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How important is international box office to Hollywood?

15 May '17 4 Comments on How important is international box office to Hollywood?

Today I’m responding to an email I received from James, who asked how important international box office revenue is to Hollywood studios.  It’s a great question as it’s at the heart of one of the major trends affecting the film business in the 21st century. 

In film industry terminology, “domestic” box office revenue means the money collected in cinemas in the US and Canada, while money grossed in cinemas anywhere else in the world is classed as “international”. 

The growth of the international box office

I built a dataset of all movies released between 1990 and 2016 and looked at their domestic and international box office revenues.  Let’s start by focusing on how much of the money collected by movies from the big six studios came from the domestic market.  As the chart below shows, over that 36-year period, international revenues have dramatically increased, as a share of global box office revenues.

Let’s simplify the chart above, and show the same data as one unified average.

The first time international box office revenues for Studio movies surpassed domestic was in 1997, mostly due to the strong global performance of just three films: Titanic (70% of the global intake came internationally), Men in Black (57%) and The Lost World (63%). But it wasn’t until 2003 when international revenue dominated the domestic market for good.

Where is this growth coming from?

The growth of the international market is down to a few factors, including:

  • Saturation. The US and Canadian theatrical markets are very well developed, meaning that the vast majority of people who want to buy a cinema ticket can do so.  In some other countries the cinema business is not as saturated, so there has been the capacity for continual growth.
  • Product. The studios now consider the international marketplace when developing new movies.  This places an emphasis on visual spectacles and ideas which travel, as opposed to dialogue-heavy films featuring stories and characters only of interest to Americans.  
  • Globalisation. It is easier than ever before to export movies to other countries, and also to promote them globally via the internet.  The Matrix Revolutions was the first movie to get a truly global release on the same day.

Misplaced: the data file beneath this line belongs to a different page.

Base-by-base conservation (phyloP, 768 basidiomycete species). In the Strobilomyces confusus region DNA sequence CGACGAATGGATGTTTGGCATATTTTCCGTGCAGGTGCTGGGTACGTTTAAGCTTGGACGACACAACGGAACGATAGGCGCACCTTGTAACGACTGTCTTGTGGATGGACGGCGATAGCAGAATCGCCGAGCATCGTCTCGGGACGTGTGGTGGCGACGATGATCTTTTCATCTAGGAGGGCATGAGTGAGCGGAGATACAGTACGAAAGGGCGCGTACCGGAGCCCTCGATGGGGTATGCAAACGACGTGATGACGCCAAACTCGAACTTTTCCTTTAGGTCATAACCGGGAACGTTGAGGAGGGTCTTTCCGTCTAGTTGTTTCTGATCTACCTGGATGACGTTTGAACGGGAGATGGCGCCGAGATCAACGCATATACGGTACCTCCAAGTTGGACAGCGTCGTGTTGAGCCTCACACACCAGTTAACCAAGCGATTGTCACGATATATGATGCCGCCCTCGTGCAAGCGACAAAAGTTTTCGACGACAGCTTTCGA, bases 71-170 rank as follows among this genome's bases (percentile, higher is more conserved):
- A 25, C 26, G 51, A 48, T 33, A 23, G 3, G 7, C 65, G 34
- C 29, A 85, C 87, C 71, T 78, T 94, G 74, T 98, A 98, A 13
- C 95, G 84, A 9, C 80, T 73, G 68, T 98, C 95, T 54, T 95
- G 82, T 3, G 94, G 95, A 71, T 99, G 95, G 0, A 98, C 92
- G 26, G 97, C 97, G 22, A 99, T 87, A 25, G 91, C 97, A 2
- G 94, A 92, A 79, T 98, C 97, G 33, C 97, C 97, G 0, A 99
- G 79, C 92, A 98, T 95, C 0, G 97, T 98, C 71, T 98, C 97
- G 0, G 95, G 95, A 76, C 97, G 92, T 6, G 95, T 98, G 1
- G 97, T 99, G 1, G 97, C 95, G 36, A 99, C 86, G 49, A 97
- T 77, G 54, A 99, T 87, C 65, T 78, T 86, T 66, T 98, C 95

• China. Until fairly recently, China was closed to western movies and even today there remains a number of draconian restrictions on the type and number of foreign movies that can be imported. Nonetheless, the Chinese market has seen incredible growth over the past decade.  In 2005, China accounted for just 1.1% of global box office revenue, whereas by 2015 that had grown to 17.8%.

China is now the second-largest cinema market in the world, followed far behind by the UK, Japan and India.

It’s worth noting that far less of the Chinese box office revenue actually makes it back to the Studios when compared to other countries.  If you want to know more about that, or other aspects of the Chinese market, then you may want to read: The rise and rise of the film business in China.

Differences between genres

Before we finish, I wanted to briefly touch on how this change has affected different genres of movie. 

By looking at the most recent year in which the domestic box office surpassed the international intake (which I’m calling ‘point of international dominance’), we can see how some genres have travelled faster than others.  Of the six major genres I looked at, Adventure movies were the first to reach their point of international dominance, doing so in 2001.  Followed by action (2002), thriller (2006), drama (2006), comedy (2009) and finally horror (2010).  

It’s often said that comedies have a hard time travelling out of their home country due to the regional nature of humour, use of cultural references and reliance on linguistic devices such as puns which only work in their native language.  However, it could be argued that Hollywood has dealt with these problems by focusing on broader, more visual comedy output.  As a quick illustration, below you can see the box office split for the top comedy stars in Hollywood movies between 1997 and 2016.

To read more about how different genres perform around the world, check out a study I performed with Bruce Nash from The Numbers on behalf of the American Film Market last year: The relative popularity of genres around the world.


Data for today’s article came primarily from Opus Data, with the country data being pieced together via data from the Motion Picture Association of America (MPAA) and IHS.

It’s worth noting that we’ve been focusing on box office revenue, not Studio income.  When we talk about box office revenues we mean the total amount of money handed over by cinema ticket purchases.  In order to determine how much the studios will actually receive, we need to remove taxes (such as VAT), the cinema’s cut and the costs and fees of any middlemen (in some countries the Studios use local distributors).  You can read more about this in these articles:



  1. I would like to see the actual data source from which came the international box office numbers by genre. And the US, obviously. Could you send a link?

  2. Very interesting read. I am doing a college research project on the marketing of film to younger age demographics and the impact of special effects CGI and Digital Video effects. Do you have any data that you can share?

  3. Peter Z. Thorwarth

    Does it seem that movies stars from OTHER nations are included in the casts of U.S. movies in order to sell more tickets in those other nations? I often see Asian stars or European stars playing rolls that U.S. or English actors could have done.

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